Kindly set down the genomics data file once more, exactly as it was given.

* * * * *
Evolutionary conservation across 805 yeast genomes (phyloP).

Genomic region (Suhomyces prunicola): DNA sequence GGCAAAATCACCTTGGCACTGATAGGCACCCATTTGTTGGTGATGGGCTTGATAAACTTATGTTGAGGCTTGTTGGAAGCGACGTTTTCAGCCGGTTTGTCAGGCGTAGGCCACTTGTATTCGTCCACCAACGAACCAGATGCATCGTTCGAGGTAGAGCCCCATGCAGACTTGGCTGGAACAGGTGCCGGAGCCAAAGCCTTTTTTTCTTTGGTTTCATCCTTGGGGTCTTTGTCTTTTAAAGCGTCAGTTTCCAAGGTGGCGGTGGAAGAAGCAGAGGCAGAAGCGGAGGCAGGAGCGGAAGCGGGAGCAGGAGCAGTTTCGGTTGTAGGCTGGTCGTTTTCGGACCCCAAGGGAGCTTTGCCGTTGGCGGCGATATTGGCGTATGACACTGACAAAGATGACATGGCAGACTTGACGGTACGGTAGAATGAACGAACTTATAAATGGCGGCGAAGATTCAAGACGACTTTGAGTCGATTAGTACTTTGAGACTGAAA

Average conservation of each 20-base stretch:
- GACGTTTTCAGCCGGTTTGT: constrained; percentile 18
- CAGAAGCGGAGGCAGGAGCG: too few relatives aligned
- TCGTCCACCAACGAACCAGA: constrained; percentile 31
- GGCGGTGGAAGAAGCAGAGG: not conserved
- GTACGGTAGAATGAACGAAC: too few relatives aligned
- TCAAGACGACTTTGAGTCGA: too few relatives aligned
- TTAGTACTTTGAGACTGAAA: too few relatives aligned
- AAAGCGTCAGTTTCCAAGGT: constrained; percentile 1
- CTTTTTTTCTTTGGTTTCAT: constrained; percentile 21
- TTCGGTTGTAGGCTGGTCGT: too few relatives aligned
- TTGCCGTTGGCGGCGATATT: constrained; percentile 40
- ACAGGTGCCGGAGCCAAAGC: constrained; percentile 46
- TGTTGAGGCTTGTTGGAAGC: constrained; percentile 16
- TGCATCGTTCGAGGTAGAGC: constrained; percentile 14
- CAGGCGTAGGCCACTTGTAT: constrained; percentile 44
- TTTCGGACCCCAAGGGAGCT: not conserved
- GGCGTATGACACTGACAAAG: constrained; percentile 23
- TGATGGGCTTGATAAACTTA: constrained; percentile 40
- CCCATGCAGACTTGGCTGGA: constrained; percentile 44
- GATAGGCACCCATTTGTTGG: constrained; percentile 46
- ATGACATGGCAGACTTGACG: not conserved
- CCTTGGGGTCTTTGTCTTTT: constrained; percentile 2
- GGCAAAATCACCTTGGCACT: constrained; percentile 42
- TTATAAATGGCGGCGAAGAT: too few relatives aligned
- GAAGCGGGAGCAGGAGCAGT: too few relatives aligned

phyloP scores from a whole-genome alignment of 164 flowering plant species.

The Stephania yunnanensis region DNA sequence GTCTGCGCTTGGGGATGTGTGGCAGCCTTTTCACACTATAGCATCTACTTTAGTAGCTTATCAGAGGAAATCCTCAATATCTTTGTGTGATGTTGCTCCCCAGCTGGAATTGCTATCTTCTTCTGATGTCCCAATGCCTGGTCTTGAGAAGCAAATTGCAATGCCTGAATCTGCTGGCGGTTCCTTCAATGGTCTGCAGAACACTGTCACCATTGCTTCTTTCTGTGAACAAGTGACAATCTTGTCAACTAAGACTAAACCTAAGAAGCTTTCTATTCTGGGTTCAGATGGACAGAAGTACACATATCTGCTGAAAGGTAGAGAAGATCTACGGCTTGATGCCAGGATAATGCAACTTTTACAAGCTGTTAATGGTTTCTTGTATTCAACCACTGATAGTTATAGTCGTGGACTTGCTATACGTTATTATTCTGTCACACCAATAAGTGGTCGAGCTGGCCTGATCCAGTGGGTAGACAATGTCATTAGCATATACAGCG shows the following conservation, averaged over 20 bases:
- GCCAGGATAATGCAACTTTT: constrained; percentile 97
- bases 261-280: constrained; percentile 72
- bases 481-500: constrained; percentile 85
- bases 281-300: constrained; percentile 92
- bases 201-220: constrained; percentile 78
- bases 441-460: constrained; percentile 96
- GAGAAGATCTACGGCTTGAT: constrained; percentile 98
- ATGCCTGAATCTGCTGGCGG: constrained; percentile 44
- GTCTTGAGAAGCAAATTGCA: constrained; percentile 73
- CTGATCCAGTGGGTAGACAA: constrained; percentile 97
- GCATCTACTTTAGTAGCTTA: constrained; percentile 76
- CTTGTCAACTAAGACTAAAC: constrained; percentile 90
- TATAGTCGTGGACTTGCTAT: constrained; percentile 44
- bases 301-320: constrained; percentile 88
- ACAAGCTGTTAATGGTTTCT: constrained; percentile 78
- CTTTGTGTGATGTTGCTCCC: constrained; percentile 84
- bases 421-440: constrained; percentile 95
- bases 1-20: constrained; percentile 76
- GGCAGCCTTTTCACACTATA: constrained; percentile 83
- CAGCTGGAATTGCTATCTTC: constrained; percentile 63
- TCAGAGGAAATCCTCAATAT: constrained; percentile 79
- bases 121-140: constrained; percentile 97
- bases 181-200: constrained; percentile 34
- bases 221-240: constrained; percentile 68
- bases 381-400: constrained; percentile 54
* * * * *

Evolutionary conservation across 805 yeast genomes (phyloP).

Genomic region (Suhomyces prunicola): DNA sequence GGCAAAATCACCTTGGCACTGATAGGCACCCATTTGTTGGTGATGGGCTTGATAAACTTATGTTGAGGCTTGTTGGAAGCGACGTTTTCAGCCGGTTTGTCAGGCGTAGGCCACTTGTATTCGTCCACCAACGAACCAGATGCATCGTTCGAGGTAGAGCCCCATGCAGACTTGGCTGGAACAGGTGCCGGAGCCAAAGCCTTTTTTTCTTTGGTTTCATCCTTGGGGTCTTTGTCTTTTAAAGCGTCAGTTTCCAAGGTGGCGGTGGAAGAAGCAGAGGCAGAAGCGGAGGCAGGAGCGGAAGCGGGAGCAGGAGCAGTTTCGGTTGTAGGCTGGTCGTTTTCGGACCCCAAGGGAGCTTTGCCGTTGGCGGCGATATTGGCGTATGACACTGACAAAGATGACATGGCAGACTTGACGGTACGGTAGAATGAACGAACTTATAAATGGCGGCGAAGATTCAAGACGACTTTGAGTCGATTAGTACTTTGAGACTGAAA

Average conservation of each 20-base stretch:
- GACGTTTTCAGCCGGTTTGT: constrained; percentile 18
- CAGAAGCGGAGGCAGGAGCG: too few relatives aligned
- TCGTCCACCAACGAACCAGA: constrained; percentile 31
- GGCGGTGGAAGAAGCAGAGG: not conserved
- GTACGGTAGAATGAACGAAC: too few relatives aligned
- TCAAGACGACTTTGAGTCGA: too few relatives aligned
- TTAGTACTTTGAGACTGAAA: too few relatives aligned
- AAAGCGTCAGTTTCCAAGGT: constrained; percentile 1
- CTTTTTTTCTTTGGTTTCAT: constrained; percentile 21
- TTCGGTTGTAGGCTGGTCGT: too few relatives aligned
- TTGCCGTTGGCGGCGATATT: constrained; percentile 40
- ACAGGTGCCGGAGCCAAAGC: constrained; percentile 46
- TGTTGAGGCTTGTTGGAAGC: constrained; percentile 16
- TGCATCGTTCGAGGTAGAGC: constrained; percentile 14
- CAGGCGTAGGCCACTTGTAT: constrained; percentile 44
- TTTCGGACCCCAAGGGAGCT: not conserved
- GGCGTATGACACTGACAAAG: constrained; percentile 23
- TGATGGGCTTGATAAACTTA: constrained; percentile 40
- CCCATGCAGACTTGGCTGGA: constrained; percentile 44
- GATAGGCACCCATTTGTTGG: constrained; percentile 46
- ATGACATGGCAGACTTGACG: not conserved
- CCTTGGGGTCTTTGTCTTTT: constrained; percentile 2
- GGCAAAATCACCTTGGCACT: constrained; percentile 42
- TTATAAATGGCGGCGAAGAT: too few relatives aligned
- GAAGCGGGAGCAGGAGCAGT: too few relatives aligned

phyloP scores from a whole-genome alignment of 164 flowering plant species.

The Stephania yunnanensis region DNA sequence GTCTGCGCTTGGGGATGTGTGGCAGCCTTTTCACACTATAGCATCTACTTTAGTAGCTTATCAGAGGAAATCCTCAATATCTTTGTGTGATGTTGCTCCCCAGCTGGAATTGCTATCTTCTTCTGATGTCCCAATGCCTGGTCTTGAGAAGCAAATTGCAATGCCTGAATCTGCTGGCGGTTCCTTCAATGGTCTGCAGAACACTGTCACCATTGCTTCTTTCTGTGAACAAGTGACAATCTTGTCAACTAAGACTAAACCTAAGAAGCTTTCTATTCTGGGTTCAGATGGACAGAAGTACACATATCTGCTGAAAGGTAGAGAAGATCTACGGCTTGATGCCAGGATAATGCAACTTTTACAAGCTGTTAATGGTTTCTTGTATTCAACCACTGATAGTTATAGTCGTGGACTTGCTATACGTTATTATTCTGTCACACCAATAAGTGGTCGAGCTGGCCTGATCCAGTGGGTAGACAATGTCATTAGCATATACAGCG shows the following conservation, averaged over 20 bases:
- GCCAGGATAATGCAACTTTT: constrained; percentile 97
- bases 261-280: constrained; percentile 72
- bases 481-500: constrained; percentile 85
- bases 281-300: constrained; percentile 92
- bases 201-220: constrained; percentile 78
- bases 441-460: constrained; percentile 96
- GAGAAGATCTACGGCTTGAT: constrained; percentile 98
- ATGCCTGAATCTGCTGGCGG: constrained; percentile 44
- GTCTTGAGAAGCAAATTGCA: constrained; percentile 73
- CTGATCCAGTGGGTAGACAA: constrained; percentile 97
- GCATCTACTTTAGTAGCTTA: constrained; percentile 76
- CTTGTCAACTAAGACTAAAC: constrained; percentile 90
- TATAGTCGTGGACTTGCTAT: constrained; percentile 44
- bases 301-320: constrained; percentile 88
- ACAAGCTGTTAATGGTTTCT: constrained; percentile 78
- CTTTGTGTGATGTTGCTCCC: constrained; percentile 84
- bases 421-440: constrained; percentile 95
- bases 1-20: constrained; percentile 76
- GGCAGCCTTTTCACACTATA: constrained; percentile 83
- CAGCTGGAATTGCTATCTTC: constrained; percentile 63
- TCAGAGGAAATCCTCAATAT: constrained; percentile 79
- bases 121-140: constrained; percentile 97
- bases 181-200: constrained; percentile 34
- bases 221-240: constrained; percentile 68
- bases 381-400: constrained; percentile 54